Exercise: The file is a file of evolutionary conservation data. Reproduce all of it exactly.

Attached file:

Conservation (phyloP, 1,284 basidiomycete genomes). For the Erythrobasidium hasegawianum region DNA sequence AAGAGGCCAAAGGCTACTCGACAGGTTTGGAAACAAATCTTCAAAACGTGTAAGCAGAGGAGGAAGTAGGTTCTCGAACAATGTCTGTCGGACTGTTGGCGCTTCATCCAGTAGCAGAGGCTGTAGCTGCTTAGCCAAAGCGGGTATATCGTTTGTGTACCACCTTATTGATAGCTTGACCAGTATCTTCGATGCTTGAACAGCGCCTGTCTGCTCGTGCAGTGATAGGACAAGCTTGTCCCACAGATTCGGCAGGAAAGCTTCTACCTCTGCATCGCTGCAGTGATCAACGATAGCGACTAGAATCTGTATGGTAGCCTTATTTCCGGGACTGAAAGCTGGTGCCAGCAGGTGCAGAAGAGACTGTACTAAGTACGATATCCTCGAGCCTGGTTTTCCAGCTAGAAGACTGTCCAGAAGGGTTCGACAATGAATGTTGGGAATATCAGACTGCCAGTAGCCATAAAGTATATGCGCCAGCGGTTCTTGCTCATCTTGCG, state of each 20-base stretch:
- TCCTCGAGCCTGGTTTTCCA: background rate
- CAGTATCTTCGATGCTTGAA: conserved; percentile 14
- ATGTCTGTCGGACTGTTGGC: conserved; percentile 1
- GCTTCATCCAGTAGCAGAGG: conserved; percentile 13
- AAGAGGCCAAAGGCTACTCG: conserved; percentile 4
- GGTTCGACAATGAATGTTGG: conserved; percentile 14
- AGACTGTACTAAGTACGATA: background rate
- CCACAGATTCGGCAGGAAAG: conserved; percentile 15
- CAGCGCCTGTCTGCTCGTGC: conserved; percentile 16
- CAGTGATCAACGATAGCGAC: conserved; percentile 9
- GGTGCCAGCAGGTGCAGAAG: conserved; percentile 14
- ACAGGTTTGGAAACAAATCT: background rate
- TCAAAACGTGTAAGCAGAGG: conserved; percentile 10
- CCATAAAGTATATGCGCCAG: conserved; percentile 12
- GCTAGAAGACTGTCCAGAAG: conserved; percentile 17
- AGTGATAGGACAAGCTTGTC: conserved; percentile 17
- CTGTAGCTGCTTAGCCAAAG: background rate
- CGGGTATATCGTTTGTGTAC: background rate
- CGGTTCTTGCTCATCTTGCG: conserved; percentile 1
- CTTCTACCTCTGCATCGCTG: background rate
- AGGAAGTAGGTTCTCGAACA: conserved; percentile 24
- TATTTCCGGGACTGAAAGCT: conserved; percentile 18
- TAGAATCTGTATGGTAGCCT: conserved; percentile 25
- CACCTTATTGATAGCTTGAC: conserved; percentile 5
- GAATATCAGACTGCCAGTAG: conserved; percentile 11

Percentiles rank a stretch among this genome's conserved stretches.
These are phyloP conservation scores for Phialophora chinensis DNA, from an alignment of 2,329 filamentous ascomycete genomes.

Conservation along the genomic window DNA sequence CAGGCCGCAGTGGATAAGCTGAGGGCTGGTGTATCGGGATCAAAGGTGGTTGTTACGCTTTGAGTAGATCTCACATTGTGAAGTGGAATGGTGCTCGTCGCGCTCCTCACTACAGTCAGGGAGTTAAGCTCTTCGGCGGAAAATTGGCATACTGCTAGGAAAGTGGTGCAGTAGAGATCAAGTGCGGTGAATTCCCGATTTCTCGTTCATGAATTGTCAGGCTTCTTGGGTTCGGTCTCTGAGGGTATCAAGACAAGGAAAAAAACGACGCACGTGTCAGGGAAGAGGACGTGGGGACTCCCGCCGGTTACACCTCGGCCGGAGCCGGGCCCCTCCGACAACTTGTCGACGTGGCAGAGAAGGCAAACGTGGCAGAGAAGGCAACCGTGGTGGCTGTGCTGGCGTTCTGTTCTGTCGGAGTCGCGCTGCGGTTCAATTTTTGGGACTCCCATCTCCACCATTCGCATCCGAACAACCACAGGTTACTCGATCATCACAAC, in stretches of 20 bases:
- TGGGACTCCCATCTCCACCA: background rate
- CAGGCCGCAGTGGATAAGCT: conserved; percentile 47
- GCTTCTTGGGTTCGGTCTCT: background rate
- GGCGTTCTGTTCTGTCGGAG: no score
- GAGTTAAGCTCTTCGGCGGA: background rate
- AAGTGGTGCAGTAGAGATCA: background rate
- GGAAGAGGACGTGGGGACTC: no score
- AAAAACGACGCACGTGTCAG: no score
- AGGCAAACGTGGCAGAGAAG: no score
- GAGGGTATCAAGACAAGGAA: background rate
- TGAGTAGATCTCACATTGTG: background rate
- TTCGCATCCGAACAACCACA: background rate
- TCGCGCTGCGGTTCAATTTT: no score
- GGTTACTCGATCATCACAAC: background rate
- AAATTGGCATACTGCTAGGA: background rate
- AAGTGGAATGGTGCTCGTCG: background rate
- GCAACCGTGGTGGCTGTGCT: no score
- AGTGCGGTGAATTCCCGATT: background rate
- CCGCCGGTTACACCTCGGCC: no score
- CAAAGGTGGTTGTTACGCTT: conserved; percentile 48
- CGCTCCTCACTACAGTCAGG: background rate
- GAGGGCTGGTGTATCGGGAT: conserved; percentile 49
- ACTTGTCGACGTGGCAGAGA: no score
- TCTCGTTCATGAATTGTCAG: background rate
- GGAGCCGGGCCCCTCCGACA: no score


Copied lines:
Conservation (phyloP, 1,284 basidiomycete genomes). For the Erythrobasidium hasegawianum region DNA sequence AAGAGGCCAAAGGCTACTCGACAGGTTTGGAAACAAATCTTCAAAACGTGTAAGCAGAGGAGGAAGTAGGTTCTCGAACAATGTCTGTCGGACTGTTGGCGCTTCATCCAGTAGCAGAGGCTGTAGCTGCTTAGCCAAAGCGGGTATATCGTTTGTGTACCACCTTATTGATAGCTTGACCAGTATCTTCGATGCTTGAACAGCGCCTGTCTGCTCGTGCAGTGATAGGACAAGCTTGTCCCACAGATTCGGCAGGAAAGCTTCTACCTCTGCATCGCTGCAGTGATCAACGATAGCGACTAGAATCTGTATGGTAGCCTTATTTCCGGGACTGAAAGCTGGTGCCAGCAGGTGCAGAAGAGACTGTACTAAGTACGATATCCTCGAGCCTGGTTTTCCAGCTAGAAGACTGTCCAGAAGGGTTCGACAATGAATGTTGGGAATATCAGACTGCCAGTAGCCATAAAGTATATGCGCCAGCGGTTCTTGCTCATCTTGCG, state of each 20-base stretch:
- TCCTCGAGCCTGGTTTTCCA: background rate
- CAGTATCTTCGATGCTTGAA: conserved; percentile 14
- ATGTCTGTCGGACTGTTGGC: conserved; percentile 1
- GCTTCATCCAGTAGCAGAGG: conserved; percentile 13
- AAGAGGCCAAAGGCTACTCG: conserved; percentile 4
- GGTTCGACAATGAATGTTGG: conserved; percentile 14
- AGACTGTACTAAGTACGATA: background rate
- CCACAGATTCGGCAGGAAAG: conserved; percentile 15
- CAGCGCCTGTCTGCTCGTGC: conserved; percentile 16
- CAGTGATCAACGATAGCGAC: conserved; percentile 9
- GGTGCCAGCAGGTGCAGAAG: conserved; percentile 14
- ACAGGTTTGGAAACAAATCT: background rate
- TCAAAACGTGTAAGCAGAGG: conserved; percentile 10
- CCATAAAGTATATGCGCCAG: conserved; percentile 12
- GCTAGAAGACTGTCCAGAAG: conserved; percentile 17
- AGTGATAGGACAAGCTTGTC: conserved; percentile 17
- CTGTAGCTGCTTAGCCAAAG: background rate
- CGGGTATATCGTTTGTGTAC: background rate
- CGGTTCTTGCTCATCTTGCG: conserved; percentile 1
- CTTCTACCTCTGCATCGCTG: background rate
- AGGAAGTAGGTTCTCGAACA: conserved; percentile 24
- TATTTCCGGGACTGAAAGCT: conserved; percentile 18
- TAGAATCTGTATGGTAGCCT: conserved; percentile 25
- CACCTTATTGATAGCTTGAC: conserved; percentile 5
- GAATATCAGACTGCCAGTAG: conserved; percentile 11

Percentiles rank a stretch among this genome's conserved stretches.
These are phyloP conservation scores for Phialophora chinensis DNA, from an alignment of 2,329 filamentous ascomycete genomes.

Conservation along the genomic window DNA sequence CAGGCCGCAGTGGATAAGCTGAGGGCTGGTGTATCGGGATCAAAGGTGGTTGTTACGCTTTGAGTAGATCTCACATTGTGAAGTGGAATGGTGCTCGTCGCGCTCCTCACTACAGTCAGGGAGTTAAGCTCTTCGGCGGAAAATTGGCATACTGCTAGGAAAGTGGTGCAGTAGAGATCAAGTGCGGTGAATTCCCGATTTCTCGTTCATGAATTGTCAGGCTTCTTGGGTTCGGTCTCTGAGGGTATCAAGACAAGGAAAAAAACGACGCACGTGTCAGGGAAGAGGACGTGGGGACTCCCGCCGGTTACACCTCGGCCGGAGCCGGGCCCCTCCGACAACTTGTCGACGTGGCAGAGAAGGCAAACGTGGCAGAGAAGGCAACCGTGGTGGCTGTGCTGGCGTTCTGTTCTGTCGGAGTCGCGCTGCGGTTCAATTTTTGGGACTCCCATCTCCACCATTCGCATCCGAACAACCACAGGTTACTCGATCATCACAAC, in stretches of 20 bases:
- TGGGACTCCCATCTCCACCA: background rate
- CAGGCCGCAGTGGATAAGCT: conserved; percentile 47
- GCTTCTTGGGTTCGGTCTCT: background rate
- GGCGTTCTGTTCTGTCGGAG: no score
- GAGTTAAGCTCTTCGGCGGA: background rate
- AAGTGGTGCAGTAGAGATCA: background rate
- GGAAGAGGACGTGGGGACTC: no score
- AAAAACGACGCACGTGTCAG: no score
- AGGCAAACGTGGCAGAGAAG: no score
- GAGGGTATCAAGACAAGGAA: background rate
- TGAGTAGATCTCACATTGTG: background rate
- TTCGCATCCGAACAACCACA: background rate
- TCGCGCTGCGGTTCAATTTT: no score
- GGTTACTCGATCATCACAAC: background rate
- AAATTGGCATACTGCTAGGA: background rate
- AAGTGGAATGGTGCTCGTCG: background rate
- GCAACCGTGGTGGCTGTGCT: no score
- AGTGCGGTGAATTCCCGATT: background rate
- CCGCCGGTTACACCTCGGCC: no score
- CAAAGGTGGTTGTTACGCTT: conserved; percentile 48
- CGCTCCTCACTACAGTCAGG: background rate
- GAGGGCTGGTGTATCGGGAT: conserved; percentile 49
- ACTTGTCGACGTGGCAGAGA: no score
- TCTCGTTCATGAATTGTCAG: background rate
- GGAGCCGGGCCCCTCCGACA: no score